I’d always assumed that the first time I’d feel old as a sports fan would be when LeBron James retired.
Made sense, right? After all, The King and I were born just six months apart, and graduated high school the same year. We attended our Senior Proms just two weeks apart (Although, as hard as this might be to believe, mine wasn’t a national news story.). And right as LeBron was getting his first taste of the NBA lifestyle after being drafted in 2003, I was getting my first taste of independence as a college freshman.
I always pictured the day, in 2019 or 2020 or 2021, when a graying, balding LeBron stepped in front of the cameras, and said that he couldn’t do it anymore, that he was retiring from basketball. Somewhere, a graying, balding me would be watching, holding back a tear, realizing, “Man, I’m gettin old.” When LeBron James, the greatest contemporary athlete of my generation couldn’t do it anymore, I always thought a little piece of me as a sports fan would retire with him.
Then Wednesday night happened.
While the nation was transfixed on Armando Galarraga-gate, another, smaller baseball headline scrolled at the bottom of our television screens. Ken Griffey Jr., my first sports hero, announced his retirement.
And man do I feel old.
For anyone under the age of 20, this might be hard to believe, but there was a time in the early and mid-1990’s when there wasn’t a bigger superstar than Ken Griffey Jr. I’m not talking about in baseball. I’m talking in sports. Period.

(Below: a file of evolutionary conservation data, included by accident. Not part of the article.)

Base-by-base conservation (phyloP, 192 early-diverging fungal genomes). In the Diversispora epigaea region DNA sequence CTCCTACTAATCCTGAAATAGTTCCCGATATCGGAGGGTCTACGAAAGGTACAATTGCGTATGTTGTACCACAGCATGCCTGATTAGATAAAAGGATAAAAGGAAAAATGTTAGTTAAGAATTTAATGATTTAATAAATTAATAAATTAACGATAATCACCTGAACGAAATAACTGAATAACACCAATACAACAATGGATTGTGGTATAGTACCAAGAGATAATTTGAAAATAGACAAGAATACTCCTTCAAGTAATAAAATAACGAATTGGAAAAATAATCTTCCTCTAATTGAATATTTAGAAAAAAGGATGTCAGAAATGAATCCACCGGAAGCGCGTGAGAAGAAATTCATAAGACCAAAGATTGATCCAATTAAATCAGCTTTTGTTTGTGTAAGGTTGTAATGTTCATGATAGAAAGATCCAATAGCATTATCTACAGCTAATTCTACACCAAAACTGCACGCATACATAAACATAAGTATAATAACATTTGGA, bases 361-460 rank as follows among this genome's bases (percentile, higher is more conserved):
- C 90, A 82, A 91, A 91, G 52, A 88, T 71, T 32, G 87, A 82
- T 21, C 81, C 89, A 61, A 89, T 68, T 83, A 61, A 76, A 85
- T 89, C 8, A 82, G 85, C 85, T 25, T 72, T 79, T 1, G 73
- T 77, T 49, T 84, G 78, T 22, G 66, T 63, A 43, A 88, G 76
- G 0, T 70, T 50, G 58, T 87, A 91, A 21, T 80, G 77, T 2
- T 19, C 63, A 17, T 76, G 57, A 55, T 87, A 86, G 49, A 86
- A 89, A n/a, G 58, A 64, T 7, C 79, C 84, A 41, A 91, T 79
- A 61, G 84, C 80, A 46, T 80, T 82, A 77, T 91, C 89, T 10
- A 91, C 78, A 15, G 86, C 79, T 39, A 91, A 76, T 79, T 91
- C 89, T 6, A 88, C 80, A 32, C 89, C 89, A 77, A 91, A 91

Sure basketball had Michael Jordan, but when he went from NBA superstar, to minor league baseball afterthought, back to NBA superstar in the blink of an eye, it rubbed a lot of people (Including everyone in my household) the wrong way. The NFL was in the midst of a semi-identity crisis, caught between the John Elway/Dan Marino era and the Peyton Manning era, with its best team- the Dallas Cowboys- making more headlines for doing drugs and hanging with strippers than anything they did on the field. Tennis had Pete Sampras, but believe me when I say that he was about as fun to watch as a Matlock marathon on A&E. And remember too, this was pre Tiger Woods, so I really couldn’t tell you who the best golfer in the world was. If only because nobody cared about golf.
But Griffey had a 100 percent approval rating. It didn’t matter if you were a Mariners fan, Red Sox fan, Yankees fan, whatever, if you were between the ages of 6 and 13 in 1993, Griffey was your favorite player. End of story.
(Random side note: I remember a time, maybe in kindergarten or first grade, some friends and I were talking baseball at recess. We all went around, everyone saying who their favorite player was. The conversation went like this: Griffey…Griffey…Griffey, Griffey…Griffey…until our last friend defiantly said “Frank Thomas.” We all reacted like he’d told us he was going in for a sex change operation. Seriously.)